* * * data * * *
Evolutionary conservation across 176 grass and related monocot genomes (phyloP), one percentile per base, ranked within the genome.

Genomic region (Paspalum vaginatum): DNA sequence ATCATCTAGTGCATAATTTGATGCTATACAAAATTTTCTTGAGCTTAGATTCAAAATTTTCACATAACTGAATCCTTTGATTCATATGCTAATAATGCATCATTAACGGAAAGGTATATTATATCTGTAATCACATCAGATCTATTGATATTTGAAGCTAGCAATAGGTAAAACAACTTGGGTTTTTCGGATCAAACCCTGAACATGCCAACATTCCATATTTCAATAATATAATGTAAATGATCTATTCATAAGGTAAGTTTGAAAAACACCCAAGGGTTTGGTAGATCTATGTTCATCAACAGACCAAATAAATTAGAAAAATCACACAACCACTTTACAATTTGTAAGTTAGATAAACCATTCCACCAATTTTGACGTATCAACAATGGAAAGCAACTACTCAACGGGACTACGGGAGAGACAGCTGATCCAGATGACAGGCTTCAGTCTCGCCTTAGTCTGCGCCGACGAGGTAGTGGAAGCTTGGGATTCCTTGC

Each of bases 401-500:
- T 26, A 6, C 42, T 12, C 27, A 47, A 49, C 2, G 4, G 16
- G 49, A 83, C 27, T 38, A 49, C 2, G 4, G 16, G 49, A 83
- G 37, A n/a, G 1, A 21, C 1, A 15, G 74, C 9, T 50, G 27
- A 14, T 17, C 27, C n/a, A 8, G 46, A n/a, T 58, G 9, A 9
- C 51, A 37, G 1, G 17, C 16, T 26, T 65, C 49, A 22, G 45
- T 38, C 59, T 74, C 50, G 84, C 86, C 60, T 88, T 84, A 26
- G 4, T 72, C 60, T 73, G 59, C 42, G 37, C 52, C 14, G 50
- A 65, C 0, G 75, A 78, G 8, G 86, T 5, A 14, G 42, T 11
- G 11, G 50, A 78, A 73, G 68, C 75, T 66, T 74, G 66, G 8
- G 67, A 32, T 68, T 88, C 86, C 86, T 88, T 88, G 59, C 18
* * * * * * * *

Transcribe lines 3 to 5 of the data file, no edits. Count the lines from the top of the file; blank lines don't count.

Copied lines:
Each of bases 401-500:
- T 26, A 6, C 42, T 12, C 27, A 47, A 49, C 2, G 4, G 16
- G 49, A 83, C 27, T 38, A 49, C 2, G 4, G 16, G 49, A 83